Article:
They sell their steers and heifers to Marks and Spencer through a special premium contract, but the bulls are not accepted in that audited program.
“We have to provide the sort of cattle they want. We can’t sell bulls there, so just the steers and heifers go there,” he said.
They also finish bulls because they cannot sell them as breeding stock due to the TB problem.
“I have gone back to fattening bulls ,which is not really what the market wants,” he said.
The cattle are housed indoors from October to the end of March in large well-lit barns. This area gets about 660 millimetres of rain a year, although the Lears consider their region to be dry because they have colleagues who receive 1,500 mm of annual rainfall.
They aim to finish young bulls at 13 to 16 months on home-grown grass and corn silage to reach a carcass weight of around 380 kilograms.
This year they are trying shreddage, in which the crop is cut into longer, rougher pieces, to see if that improves digestible fibre intake.
The bulls yield about three percent more than the steers, but the final payment is about eight cents a kg less.
“At the end of the day we are trying to get things to grow as fast as possible to get them to target weight as quick as possible so we can turn them over quicker,” he said.
Efficiency is a key outcome, and they aim to be in the top 25 percent for cost of production and profitability.
The family conducts genomic testing on their bulls to improve carcass merit and achieve an earlier age at slaughter.
They wean calves at five to seven months of age compared to the national average of around 10 months.
Heifers should calve at 24 months, and the males must grow fast.
“I need to know when bulls get to target weight,” Brian said.
“At two pounds a day (cost of) feeding them, it can be a 60 lb. difference in my costs, and so I want cattle that get to that peak quickly.”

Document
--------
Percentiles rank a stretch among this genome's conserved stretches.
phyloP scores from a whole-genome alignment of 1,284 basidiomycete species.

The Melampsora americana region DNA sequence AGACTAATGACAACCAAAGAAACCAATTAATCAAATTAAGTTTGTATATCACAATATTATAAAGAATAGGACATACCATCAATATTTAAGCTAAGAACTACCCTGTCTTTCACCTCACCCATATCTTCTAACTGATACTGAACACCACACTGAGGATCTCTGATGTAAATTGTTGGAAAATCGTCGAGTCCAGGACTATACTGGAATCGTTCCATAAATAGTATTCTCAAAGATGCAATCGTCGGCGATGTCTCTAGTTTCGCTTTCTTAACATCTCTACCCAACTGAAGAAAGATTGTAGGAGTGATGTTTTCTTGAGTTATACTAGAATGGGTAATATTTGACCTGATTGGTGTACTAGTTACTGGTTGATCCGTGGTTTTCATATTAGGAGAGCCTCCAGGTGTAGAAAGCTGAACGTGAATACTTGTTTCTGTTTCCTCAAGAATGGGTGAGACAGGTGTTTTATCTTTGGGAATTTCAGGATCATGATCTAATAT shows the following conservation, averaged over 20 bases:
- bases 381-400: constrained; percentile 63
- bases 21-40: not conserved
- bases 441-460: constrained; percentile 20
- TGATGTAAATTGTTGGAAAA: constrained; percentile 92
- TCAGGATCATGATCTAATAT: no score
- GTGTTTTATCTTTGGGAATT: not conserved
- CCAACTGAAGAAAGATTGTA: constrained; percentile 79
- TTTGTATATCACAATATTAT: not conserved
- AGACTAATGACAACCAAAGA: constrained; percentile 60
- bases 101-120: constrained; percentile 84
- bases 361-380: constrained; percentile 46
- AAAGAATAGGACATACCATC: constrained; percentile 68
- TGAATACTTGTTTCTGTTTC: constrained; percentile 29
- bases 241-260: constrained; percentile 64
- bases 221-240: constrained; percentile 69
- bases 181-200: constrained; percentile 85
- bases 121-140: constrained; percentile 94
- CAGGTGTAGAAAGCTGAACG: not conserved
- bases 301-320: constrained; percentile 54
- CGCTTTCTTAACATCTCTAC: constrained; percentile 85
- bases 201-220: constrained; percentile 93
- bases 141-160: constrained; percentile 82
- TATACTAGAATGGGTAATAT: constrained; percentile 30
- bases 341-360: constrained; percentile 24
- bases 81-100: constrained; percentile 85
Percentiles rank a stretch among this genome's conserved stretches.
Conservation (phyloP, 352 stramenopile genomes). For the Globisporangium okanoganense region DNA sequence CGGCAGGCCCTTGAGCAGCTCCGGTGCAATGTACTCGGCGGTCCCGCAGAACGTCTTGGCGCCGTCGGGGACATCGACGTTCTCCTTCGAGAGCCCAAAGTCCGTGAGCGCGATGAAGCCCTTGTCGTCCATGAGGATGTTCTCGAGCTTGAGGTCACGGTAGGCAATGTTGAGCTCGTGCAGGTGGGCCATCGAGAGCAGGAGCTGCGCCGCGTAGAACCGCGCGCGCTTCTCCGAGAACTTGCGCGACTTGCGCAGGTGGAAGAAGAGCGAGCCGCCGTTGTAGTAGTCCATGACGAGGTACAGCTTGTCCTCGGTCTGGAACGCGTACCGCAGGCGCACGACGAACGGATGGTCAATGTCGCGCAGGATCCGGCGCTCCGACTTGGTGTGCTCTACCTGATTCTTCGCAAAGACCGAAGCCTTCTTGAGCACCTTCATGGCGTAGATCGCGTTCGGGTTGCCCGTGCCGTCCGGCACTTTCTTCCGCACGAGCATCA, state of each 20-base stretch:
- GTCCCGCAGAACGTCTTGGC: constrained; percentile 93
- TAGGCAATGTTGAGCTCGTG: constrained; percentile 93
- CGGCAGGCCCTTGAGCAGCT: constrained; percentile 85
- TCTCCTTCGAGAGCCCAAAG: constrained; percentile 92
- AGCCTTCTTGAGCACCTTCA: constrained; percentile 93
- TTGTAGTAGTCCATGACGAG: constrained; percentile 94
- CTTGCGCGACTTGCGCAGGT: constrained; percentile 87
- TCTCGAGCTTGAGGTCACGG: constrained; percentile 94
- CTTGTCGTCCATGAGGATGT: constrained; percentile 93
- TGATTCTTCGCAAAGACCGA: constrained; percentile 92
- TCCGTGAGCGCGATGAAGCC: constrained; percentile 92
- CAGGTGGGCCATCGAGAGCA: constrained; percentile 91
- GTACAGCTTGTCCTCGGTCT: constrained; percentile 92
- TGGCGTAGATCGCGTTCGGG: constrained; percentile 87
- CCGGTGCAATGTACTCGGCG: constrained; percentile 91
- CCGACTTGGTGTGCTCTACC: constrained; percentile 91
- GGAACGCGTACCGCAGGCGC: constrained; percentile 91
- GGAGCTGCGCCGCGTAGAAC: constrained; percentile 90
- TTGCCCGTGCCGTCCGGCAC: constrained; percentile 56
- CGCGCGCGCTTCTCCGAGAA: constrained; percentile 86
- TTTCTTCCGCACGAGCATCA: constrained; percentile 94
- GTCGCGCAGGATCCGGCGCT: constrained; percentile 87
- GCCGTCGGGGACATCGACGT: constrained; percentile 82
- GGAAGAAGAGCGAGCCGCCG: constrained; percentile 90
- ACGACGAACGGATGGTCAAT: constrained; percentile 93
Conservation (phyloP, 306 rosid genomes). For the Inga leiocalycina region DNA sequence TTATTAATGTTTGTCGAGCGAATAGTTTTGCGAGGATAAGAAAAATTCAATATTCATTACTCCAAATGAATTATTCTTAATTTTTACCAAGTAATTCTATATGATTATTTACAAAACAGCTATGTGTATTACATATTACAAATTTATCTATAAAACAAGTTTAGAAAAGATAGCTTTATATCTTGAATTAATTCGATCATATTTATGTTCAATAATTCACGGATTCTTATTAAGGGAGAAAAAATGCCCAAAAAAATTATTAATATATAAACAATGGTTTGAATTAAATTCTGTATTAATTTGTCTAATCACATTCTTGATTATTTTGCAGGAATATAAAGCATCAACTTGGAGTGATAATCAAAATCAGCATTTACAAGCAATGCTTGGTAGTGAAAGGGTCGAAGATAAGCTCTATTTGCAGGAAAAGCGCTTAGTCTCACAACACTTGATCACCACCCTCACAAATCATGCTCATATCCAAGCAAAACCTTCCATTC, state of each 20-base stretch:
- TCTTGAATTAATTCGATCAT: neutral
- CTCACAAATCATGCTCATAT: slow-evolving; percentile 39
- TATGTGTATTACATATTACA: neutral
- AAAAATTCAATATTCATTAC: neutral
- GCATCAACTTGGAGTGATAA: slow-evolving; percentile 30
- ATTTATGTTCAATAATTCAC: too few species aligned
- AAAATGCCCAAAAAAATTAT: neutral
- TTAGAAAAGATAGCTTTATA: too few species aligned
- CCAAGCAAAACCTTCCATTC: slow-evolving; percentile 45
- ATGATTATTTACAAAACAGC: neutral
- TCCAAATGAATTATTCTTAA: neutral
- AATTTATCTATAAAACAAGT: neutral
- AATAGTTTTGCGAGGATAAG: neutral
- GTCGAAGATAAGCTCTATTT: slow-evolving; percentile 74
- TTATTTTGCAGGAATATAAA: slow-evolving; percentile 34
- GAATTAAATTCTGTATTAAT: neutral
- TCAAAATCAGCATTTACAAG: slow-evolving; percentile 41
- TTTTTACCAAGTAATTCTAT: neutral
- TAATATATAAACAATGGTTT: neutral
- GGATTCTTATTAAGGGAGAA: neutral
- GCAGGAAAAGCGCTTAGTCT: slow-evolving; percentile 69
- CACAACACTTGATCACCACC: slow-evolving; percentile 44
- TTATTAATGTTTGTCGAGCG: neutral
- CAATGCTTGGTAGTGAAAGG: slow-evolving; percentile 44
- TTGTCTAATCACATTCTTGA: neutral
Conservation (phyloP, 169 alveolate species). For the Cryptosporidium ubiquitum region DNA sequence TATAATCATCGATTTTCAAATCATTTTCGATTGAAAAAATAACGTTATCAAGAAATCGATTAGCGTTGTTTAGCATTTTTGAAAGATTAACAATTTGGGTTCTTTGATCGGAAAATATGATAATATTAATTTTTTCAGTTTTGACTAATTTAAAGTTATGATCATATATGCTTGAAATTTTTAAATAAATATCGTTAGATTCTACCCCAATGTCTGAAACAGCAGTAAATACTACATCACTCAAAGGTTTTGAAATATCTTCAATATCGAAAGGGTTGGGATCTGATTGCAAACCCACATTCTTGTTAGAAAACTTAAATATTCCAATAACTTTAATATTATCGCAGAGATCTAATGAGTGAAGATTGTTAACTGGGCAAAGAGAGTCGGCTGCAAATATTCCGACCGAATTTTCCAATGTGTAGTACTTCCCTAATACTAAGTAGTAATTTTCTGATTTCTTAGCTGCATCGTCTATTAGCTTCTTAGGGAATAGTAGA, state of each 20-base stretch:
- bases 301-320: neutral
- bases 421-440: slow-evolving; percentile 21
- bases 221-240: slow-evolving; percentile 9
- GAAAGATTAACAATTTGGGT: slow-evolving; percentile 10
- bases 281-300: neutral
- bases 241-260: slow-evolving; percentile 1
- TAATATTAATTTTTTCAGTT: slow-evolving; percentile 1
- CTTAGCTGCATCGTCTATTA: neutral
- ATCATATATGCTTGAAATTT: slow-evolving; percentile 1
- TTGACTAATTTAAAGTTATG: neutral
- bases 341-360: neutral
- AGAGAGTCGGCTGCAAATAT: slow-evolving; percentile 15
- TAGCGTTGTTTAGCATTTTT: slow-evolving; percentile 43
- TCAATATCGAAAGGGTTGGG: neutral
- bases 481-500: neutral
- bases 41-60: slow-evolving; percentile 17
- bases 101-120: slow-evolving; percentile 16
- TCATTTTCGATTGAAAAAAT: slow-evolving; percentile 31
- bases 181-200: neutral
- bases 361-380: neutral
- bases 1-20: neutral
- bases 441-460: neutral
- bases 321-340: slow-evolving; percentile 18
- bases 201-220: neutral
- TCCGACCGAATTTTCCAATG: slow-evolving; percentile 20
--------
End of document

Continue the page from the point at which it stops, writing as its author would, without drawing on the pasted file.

In addition, they have imported Canadian genetics to get polled cattle. These cattle also carry a bit more fat that could be a marketing advantage, but some of them are also black.
“The traditional breeders didn’t want to know about black and there is still a lot of opposition,” Brian said.
Added Steven: “If you bring a black bull to the shows, you get a lot of comments.”
The family’s drive for efficiency is partly linked to the ongoing negotiations as the United Kingdom works to split as painlessly as possible from the European Union by 2019.
“With all the challenges we have going forward with trade, we don’t know where we are going to be. We need every advantage we can get,” Brian said.
“We’ve got a government that is desperate to do trade deals, and I think we are going to get picked off in agriculture. I don’t see agriculture as being the top of their agenda.”
They have diversified to protect themselves, and host weddings and corporate parties on the property all summer.
“We are looking to get more money out of our assets, and I think that is going to be more and more,” said Brian.
Many area farmers are doing similar things with agritourism or renting out farm buildings to companies looking for storage.
They are an hour outside of London and worry about instant suburbs springing up in their community. There is a housing shortage in England, and with astronomical real estate values in London, these farming regions could evolve into bedroom communities.
The new neighbours may like the country ambience but forget what happens when farmland is paved over.
“People forget where their foods come from,” said Linda.